* China struggle to bridge trade gaps, more time seen likely
* U.S. oil output hits 12 mln bpd:
* Output in U.S. to reach 13 mln bpd by end-2019 -Citi
* U.S. oil drillers cut rigs for first week in three -Baker Hughes
(Adds settlement prices, market activity)
By Laila Kearney
NEW YORK, Feb 22 (Reuters) - Oil prices touched their highest
since mid-November on Friday and posted weekly gains for the second
week in a row, boosted by hopes that U.S.-China trade talks would soon
produce a deal, although new record U.S. oil supply limited gains.
Brent crude futures briefly reached $67.73 a barrel, their 2019
high. The global benchmark fell 5 cents to settle at $67.12 a barrel.
Brent gained 1.2 percent on the week.
U.S. West Texas Intermediate (WTI) crude futures gained 30
cents to settle at $57.26 per barrel, after hitting $57.81 earlier on
Friday, also their highest for the year. WTI recorded a 3-percent
weekly rise and reached its strongest settlement price of 2019.
Top U.S. and Chinese trade negotiators met on Friday to wrap up a
week of talks that have seen the two sides struggle to reach a deal by
a March 1 deadline.
U.S. President Donald Trump will meet with Chinese Vice Premier
Liu He at the Oval Office later on Friday.
"Oil prices, as well as the stock market have been rising on
the anticipation that China and the U.S. would agree to a trade
deal," said Andy Lipow, president of Lipow Oil Associates in
Houston. "In addition, we're seeing a tightening of oil supplies
around the world resulting from OPEC and non-OPEC production cuts."
Both oil benchmarks have risen this year after the Organization of
the Petroleum Exporting Countries and its allies, including Russia,
began to cut output to prevent a supply glut from growing.
Surging U.S. crude oil production , is partly offsetting OPEC's
U.S. crude production last week climbed to a record 12 million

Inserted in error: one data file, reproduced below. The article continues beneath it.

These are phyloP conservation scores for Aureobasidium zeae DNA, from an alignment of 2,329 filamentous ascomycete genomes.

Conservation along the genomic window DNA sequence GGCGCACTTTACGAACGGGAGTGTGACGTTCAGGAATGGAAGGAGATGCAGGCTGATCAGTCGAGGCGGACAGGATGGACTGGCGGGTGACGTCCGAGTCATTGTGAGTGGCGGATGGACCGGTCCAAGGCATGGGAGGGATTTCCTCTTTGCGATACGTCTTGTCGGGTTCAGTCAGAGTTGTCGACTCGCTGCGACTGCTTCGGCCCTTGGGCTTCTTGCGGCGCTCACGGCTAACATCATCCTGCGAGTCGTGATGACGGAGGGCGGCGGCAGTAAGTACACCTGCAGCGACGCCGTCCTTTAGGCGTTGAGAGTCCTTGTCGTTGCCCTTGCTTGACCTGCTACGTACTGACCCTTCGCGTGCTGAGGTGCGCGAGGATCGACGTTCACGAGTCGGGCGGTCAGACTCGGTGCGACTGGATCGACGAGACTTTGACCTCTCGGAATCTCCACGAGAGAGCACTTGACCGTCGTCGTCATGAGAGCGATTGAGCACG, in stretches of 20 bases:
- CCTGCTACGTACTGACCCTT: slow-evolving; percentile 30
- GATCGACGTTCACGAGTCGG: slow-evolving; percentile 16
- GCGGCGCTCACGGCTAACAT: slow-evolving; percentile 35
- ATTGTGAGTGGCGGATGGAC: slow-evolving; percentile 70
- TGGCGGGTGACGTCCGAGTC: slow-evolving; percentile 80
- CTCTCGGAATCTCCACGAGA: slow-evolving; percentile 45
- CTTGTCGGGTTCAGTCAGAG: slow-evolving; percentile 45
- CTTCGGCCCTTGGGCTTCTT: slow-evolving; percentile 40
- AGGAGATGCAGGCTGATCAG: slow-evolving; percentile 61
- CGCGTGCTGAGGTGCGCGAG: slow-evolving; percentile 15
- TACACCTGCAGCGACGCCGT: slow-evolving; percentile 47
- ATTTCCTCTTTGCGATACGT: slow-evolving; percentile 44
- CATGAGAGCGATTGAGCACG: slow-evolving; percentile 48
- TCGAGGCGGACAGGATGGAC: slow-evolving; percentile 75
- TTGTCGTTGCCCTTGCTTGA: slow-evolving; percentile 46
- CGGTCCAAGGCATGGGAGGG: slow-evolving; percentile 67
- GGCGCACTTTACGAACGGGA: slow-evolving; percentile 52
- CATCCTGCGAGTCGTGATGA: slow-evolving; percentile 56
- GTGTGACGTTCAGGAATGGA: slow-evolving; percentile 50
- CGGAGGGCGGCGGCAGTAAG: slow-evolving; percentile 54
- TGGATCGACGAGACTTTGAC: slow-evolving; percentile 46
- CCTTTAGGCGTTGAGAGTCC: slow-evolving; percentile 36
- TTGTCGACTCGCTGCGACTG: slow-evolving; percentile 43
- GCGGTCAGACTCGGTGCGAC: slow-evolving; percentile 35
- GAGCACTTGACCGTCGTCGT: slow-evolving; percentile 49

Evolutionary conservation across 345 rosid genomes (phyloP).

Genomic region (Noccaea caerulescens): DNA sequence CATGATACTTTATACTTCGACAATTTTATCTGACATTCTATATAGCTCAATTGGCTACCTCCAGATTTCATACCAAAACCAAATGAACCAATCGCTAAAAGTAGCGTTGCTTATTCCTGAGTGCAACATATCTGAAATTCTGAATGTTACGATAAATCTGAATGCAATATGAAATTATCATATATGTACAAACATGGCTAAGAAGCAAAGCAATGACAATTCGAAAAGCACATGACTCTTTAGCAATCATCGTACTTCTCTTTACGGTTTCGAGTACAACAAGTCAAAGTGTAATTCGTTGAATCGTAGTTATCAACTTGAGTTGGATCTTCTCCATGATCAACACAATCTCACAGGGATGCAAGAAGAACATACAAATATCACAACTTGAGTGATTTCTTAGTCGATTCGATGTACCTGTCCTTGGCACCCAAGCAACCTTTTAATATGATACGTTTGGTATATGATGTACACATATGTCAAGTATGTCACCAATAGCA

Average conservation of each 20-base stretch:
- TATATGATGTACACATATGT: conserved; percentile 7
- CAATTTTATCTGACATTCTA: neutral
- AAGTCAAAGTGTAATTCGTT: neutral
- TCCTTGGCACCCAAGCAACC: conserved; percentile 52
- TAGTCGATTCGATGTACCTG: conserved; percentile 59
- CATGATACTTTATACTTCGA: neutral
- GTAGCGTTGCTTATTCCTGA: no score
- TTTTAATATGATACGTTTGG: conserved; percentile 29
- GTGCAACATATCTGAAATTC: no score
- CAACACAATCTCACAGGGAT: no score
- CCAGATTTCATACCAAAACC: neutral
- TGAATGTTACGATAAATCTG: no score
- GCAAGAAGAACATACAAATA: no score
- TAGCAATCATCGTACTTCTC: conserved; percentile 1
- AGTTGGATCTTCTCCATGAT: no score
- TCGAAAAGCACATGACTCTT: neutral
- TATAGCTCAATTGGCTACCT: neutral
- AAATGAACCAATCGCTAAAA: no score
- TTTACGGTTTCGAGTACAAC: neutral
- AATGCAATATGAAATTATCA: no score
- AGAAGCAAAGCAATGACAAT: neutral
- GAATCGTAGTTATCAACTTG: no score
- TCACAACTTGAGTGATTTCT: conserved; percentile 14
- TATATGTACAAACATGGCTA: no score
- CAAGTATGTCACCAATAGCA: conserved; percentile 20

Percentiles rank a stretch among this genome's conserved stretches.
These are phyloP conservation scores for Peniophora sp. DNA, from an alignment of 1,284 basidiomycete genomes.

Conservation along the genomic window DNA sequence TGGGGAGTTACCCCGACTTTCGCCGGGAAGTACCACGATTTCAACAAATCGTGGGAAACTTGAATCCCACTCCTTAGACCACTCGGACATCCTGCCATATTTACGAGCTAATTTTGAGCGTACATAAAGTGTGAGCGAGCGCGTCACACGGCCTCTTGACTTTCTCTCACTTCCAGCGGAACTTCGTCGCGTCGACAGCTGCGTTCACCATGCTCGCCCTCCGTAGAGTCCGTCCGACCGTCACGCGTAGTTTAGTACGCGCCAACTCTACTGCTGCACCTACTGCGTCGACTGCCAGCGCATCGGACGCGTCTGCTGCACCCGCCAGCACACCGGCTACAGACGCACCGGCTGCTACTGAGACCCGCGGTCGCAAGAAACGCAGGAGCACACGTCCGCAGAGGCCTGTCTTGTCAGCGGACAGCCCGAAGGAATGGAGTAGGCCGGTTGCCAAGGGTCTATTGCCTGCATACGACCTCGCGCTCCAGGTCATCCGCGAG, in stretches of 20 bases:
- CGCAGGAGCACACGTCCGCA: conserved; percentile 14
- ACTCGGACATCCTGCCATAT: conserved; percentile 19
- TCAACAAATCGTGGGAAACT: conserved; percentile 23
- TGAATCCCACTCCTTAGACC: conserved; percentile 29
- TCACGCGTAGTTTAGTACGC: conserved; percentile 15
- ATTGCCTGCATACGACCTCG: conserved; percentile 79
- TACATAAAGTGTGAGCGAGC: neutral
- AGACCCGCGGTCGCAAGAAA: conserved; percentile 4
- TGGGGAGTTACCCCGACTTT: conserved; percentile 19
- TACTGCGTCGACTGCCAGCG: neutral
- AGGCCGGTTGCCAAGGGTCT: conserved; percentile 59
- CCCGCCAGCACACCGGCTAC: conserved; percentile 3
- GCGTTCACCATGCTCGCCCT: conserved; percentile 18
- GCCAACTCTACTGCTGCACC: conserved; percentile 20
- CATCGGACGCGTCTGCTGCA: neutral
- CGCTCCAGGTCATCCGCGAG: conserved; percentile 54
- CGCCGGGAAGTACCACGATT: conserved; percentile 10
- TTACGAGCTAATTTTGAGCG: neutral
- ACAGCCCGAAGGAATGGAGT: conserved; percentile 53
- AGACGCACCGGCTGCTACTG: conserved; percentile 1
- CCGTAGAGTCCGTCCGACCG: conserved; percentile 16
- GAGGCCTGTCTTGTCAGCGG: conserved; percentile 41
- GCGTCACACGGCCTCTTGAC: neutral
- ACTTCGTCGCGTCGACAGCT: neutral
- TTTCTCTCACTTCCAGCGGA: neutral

barrels per day as stockpiles built for a fifth straight week to their
highest since October 2017 and exports hit an all-time high, the
Energy Information Administration said on Thursday.
"We see total U.S. crude production hitting 13 million bpd by
year-end, with 2019 averaging 12.5 million bpd," U.S. bank Citi
said following the release of the EIA report.
However, U.S. energy firms cut four oil rigs operating this week
after three weeks of adding rigs, General Electric Co's
Baker Hughes energy services firm said in its report on Friday.
Meanwhile, crude inventories in West Texas fell to the lowest in
four months after an additional pipeline started transporting crude
from the largest U.S. shale field to the Gulf Coast, largely for
exports, data from market intelligence provider Genscape showed.
With U.S. supply surging, Goldman Sachs said it expected non-OPEC
supply to grow by 1.9 million bpd this year, more than offsetting the
That means much will depend on demand, which Goldman said it
expected to grow by 1.4 million bpd in 2019. Goldman said it expected
an average Brent price of $60-$65 per barrel in 2019 and 2020.
Money managers cut their net long U.S. crude futures and options
positions in the week to Feb. 5, the U.S. Commodity Futures Trading
Commission (CFTC) said on Friday.
GRAPHIC: U.S. oil production GRAPHIC: U.S. commercial crude oil
(Additional reporting by Julia Payne and Ahmad Ghaddar in London and
Henning Gloystein in Singapore; Editing by Marguerita Choy and James Dalgleish)
((Laila.email@example.com, (917) 809-0054))